One month doesn't make a trend.
Still, do we really need a trend to understand a truth?
Yesterday's release by the Census of September New Home Sales--all the caveats of volatility and noise in those numbers, notwithstanding--say this. There's, likely, a mismatch in what the market (builders) is offering and what the market (home buyers) can and will bear.
Post-mortem analysis of NHS' "September Surprise" mostly takes glass-half-full vs. glass-half-empty stances. A dramatic miss in the monthly tally contrasts with expectations, and people start to talk--as they have on and off for the past two years--as if the housing recovery has, "collapsed" and gone off the rails.
Others see the one-month data point not necessarily as a new direction but as a quick gust typical of volatile measures with wide margins of error.
One of the perspectives we regard as most dependable is Calculated Risk's Bill McBride, who's take he sums up here:
Even though the September report was disappointing, sales are still up solidly year-to-date. The Census Bureau reported that new home sales this year, through September, were 392,000, not seasonally adjusted (NSA). That is up 17.6% from 333,000 sales during the same period of 2014 (NSA). That is a strong year-over-year gain for the first nine months of 2015!
National Association of Home Builders economist Rob Dietz suggested the slippage may tie to a weaker series of jobs data in the past few months, which could work its way into consumer sentiment, and impact decision-making on whether now's the time to buy or not.
September’s sales decline appears to be due to demand-side weakness, perhaps related to recent lackluster economic activity at the start of the Fall. For example, total job creation for August and September was only 136,000 and 142,000 for each month respectively.
The issue, though, is what to take away, and how to try to behave in light of the facts of this data. And the simple facts are these. New home sales are a long way from "recovered," and for the economy to solidify and sustain a positive trajectory in spite of some series global challenges, new home sales are going to need to play a more robust part in that drama.
Look at Bill McBride's monthly reminder that things are not all well with housing, his "distressing gap" chart that plots existing home sales trends and new home sales, with "x axes" mirroring one another. The two trend lines that ran neck-and-neck from 1994 to 2007 have decoupled and run at distant odds from one another ever since the Downturn.
One explanation comes to mind for a spread that hasn't narrowed beyond the 1 new home for every 12 resales margin. Pricing.
The differential--$296,000 median price for a new home in September vs. $221,000 for a resale--is laden with reasons why and why not.
At the home buyer level though, that 34% difference means something.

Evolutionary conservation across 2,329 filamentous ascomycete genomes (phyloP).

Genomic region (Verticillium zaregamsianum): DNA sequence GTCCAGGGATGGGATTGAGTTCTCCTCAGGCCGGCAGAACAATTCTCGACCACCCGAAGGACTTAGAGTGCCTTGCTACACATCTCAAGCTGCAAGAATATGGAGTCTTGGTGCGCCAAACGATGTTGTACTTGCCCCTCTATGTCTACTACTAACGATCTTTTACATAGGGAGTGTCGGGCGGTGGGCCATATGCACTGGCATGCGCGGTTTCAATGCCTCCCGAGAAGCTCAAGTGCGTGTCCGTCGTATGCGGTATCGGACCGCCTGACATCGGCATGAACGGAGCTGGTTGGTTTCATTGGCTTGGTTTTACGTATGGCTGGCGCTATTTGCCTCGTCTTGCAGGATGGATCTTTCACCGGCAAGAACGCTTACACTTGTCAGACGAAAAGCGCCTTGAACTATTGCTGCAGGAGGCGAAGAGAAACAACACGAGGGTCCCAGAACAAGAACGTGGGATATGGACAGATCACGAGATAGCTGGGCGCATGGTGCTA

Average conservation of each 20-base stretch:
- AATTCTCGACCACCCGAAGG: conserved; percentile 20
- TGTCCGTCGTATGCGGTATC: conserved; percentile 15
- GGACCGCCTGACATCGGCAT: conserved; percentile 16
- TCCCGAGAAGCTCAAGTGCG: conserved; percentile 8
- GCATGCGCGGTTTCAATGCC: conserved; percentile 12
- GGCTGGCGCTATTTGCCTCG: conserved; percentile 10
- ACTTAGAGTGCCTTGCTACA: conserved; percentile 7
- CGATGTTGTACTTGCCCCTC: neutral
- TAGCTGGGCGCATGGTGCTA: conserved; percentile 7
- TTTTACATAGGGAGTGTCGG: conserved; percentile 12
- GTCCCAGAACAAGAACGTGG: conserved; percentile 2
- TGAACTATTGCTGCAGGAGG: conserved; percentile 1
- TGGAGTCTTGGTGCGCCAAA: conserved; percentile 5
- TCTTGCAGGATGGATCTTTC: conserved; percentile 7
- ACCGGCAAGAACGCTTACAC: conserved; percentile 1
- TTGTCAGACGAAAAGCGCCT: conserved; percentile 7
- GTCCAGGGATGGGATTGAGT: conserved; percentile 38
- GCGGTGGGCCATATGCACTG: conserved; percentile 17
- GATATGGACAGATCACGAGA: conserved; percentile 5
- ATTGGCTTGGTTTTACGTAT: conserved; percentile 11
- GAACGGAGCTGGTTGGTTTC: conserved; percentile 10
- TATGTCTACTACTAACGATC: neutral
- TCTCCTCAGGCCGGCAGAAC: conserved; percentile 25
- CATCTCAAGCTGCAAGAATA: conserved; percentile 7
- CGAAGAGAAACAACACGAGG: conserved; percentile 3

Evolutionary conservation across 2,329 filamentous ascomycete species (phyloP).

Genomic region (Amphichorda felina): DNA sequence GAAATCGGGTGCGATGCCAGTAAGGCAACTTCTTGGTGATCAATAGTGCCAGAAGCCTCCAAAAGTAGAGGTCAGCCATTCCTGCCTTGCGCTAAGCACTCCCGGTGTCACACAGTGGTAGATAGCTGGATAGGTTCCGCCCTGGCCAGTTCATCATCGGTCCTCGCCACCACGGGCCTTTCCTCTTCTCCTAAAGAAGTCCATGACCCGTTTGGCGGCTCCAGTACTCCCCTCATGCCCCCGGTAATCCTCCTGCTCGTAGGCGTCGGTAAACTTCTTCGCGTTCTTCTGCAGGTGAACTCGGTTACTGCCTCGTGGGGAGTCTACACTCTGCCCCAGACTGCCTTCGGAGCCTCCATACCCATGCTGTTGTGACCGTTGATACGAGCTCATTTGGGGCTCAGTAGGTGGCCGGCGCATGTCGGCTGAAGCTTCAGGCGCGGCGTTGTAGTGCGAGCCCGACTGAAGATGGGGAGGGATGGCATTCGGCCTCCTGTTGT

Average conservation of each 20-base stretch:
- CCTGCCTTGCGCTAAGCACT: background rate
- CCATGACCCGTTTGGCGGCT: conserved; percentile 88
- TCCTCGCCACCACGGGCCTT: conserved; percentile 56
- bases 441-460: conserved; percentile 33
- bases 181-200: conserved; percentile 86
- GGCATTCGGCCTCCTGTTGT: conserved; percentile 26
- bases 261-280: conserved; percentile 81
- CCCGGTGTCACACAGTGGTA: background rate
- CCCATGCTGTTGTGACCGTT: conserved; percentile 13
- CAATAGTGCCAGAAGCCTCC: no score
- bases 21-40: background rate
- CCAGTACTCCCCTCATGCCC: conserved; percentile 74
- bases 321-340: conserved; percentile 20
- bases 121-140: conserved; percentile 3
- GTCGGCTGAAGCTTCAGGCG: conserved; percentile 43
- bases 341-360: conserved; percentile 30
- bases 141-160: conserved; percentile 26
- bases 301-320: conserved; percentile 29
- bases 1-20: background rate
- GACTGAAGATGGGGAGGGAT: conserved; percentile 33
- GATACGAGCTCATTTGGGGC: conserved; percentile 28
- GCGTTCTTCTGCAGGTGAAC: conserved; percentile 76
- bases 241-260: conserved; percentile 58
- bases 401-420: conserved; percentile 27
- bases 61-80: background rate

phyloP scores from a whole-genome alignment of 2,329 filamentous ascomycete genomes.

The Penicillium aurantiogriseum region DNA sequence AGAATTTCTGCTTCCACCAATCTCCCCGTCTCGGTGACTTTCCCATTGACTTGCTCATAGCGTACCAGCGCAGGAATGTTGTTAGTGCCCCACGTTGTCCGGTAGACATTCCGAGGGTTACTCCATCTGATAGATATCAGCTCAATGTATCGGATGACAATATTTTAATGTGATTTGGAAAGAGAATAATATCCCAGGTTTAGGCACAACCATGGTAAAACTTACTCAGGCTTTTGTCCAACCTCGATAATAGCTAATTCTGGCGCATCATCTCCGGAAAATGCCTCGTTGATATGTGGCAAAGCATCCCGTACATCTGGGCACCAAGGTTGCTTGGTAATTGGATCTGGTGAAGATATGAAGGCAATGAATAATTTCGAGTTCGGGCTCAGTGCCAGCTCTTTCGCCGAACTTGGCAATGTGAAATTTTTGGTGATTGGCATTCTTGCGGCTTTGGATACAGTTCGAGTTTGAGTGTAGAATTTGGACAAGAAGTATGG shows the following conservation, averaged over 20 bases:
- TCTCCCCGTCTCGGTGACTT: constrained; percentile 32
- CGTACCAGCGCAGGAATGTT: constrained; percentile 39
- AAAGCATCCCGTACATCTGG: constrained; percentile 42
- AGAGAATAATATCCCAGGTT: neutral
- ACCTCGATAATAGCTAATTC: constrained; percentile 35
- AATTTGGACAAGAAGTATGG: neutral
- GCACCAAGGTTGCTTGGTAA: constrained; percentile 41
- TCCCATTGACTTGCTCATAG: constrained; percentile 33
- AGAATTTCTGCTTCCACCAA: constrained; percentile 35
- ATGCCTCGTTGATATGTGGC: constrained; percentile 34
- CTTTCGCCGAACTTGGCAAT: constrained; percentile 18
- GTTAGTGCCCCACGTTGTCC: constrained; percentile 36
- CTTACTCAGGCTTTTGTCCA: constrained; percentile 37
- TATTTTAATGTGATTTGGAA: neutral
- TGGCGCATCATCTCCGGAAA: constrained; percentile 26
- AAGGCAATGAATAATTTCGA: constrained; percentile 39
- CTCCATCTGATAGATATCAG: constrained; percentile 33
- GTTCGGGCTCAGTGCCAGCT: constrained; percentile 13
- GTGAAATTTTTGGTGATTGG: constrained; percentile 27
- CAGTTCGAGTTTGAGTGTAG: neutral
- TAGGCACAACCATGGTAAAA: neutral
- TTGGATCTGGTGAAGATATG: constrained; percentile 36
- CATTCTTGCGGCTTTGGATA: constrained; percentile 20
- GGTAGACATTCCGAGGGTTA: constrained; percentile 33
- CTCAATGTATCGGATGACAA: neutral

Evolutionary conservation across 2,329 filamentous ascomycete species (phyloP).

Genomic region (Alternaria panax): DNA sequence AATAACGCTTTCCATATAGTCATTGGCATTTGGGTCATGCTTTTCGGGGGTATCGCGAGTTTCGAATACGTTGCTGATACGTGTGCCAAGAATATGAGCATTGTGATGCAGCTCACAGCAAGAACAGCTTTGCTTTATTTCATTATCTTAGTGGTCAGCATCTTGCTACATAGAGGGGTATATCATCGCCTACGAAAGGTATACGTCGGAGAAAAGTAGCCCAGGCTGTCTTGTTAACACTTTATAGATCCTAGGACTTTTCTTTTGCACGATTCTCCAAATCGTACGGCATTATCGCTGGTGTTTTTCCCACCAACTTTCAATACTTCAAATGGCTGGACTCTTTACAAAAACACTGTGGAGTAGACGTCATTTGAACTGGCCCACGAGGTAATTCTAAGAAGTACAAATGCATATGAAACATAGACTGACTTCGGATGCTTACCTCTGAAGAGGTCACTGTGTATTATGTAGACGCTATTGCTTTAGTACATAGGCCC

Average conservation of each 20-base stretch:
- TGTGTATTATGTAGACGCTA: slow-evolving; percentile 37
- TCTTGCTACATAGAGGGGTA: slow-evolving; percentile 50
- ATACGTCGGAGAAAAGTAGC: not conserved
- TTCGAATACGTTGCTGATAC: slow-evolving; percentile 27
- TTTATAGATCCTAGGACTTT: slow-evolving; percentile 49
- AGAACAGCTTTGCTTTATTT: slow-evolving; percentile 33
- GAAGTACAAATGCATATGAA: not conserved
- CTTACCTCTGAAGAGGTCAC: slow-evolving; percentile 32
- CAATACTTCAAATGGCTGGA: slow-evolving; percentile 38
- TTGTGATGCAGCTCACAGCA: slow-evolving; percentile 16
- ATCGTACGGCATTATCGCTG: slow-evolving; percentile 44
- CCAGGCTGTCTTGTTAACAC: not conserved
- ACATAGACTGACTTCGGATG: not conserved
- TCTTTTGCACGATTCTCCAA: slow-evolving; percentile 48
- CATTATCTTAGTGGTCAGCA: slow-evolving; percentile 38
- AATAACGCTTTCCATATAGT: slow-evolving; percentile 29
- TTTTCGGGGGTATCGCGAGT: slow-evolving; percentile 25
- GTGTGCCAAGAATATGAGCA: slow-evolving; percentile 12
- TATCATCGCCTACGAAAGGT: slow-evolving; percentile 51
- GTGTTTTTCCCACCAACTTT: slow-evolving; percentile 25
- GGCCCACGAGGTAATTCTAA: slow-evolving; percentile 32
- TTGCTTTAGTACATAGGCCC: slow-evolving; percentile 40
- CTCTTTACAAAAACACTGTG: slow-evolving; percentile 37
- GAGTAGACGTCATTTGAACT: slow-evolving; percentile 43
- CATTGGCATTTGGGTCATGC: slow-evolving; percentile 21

What's really likely to be happening is that the market for $296,000 new homes has begun to be saturated and well-served. There's only just so many people with great jobs, a chunk of change in cash to put upfront, and no problematic contingency property to dispose of to count themselves in that early leg of the demand pool.
We're aware that home builders of all stripes are moving mightily to develop and open new communities whose homes will price closer to the median existing home sales price. When the difference, say, is 13% rather than 34%, the median price for a new home would be $250,000 vs. the $221,000 for a resale.
The challenges are known and they're not going to dissolve magically.
For one, home builders aren't going to get into selling a whole lot of homes at that $250,000 price point if they can't lock in labor capacity and direct costs that jive with that value proposition. So, as we've noted before, sometimes supply begets demand, and, in turn, a lack of supply (at that lower price tier) may be choking demand.
Of course some of the problems go back to overpaying for land, something few builders will admit to, and one really can't blame them for it, because modeling the returns on lots is particularly tricky in early recovery when there's a low base of transactions to calculate against.
Reasons for overpaying are legion. Land base costs are, singly, the most important factor in home price decisions, calculations, and possibilities. Site costs are the most rigid expenditure when it comes to new home developments.
Lurking, though, among them is that regulations in many localities cut off their nose to spite their face. Plain and simple, local officials' agendas on development are fraught--as they've been for time immemorial--with political axes to grind, social engineering schemes, and the most cynical expressions of exclusionary, isolationist, undemocratic behavior in action.
And we elect these people. We put many of them in their offices. For them, the American Dream had a cut-off date of 2005 or so. After that, it's really anybody's guess as to how they think opportunity in this country should work.
The truth--whether you need a trend to convince you or not--is that the market of new homes is in a mismatch with the demand for new homes. Since 2010, the U.S. population has grown by 12 million people, and the number of households has grown during that same time period from 117 million in 2010 to 123.2 million in 2014.
More people need new homes. The market to meet that need is still wide open. Local governments are an impediment. So? Where does the American Dream play a role here?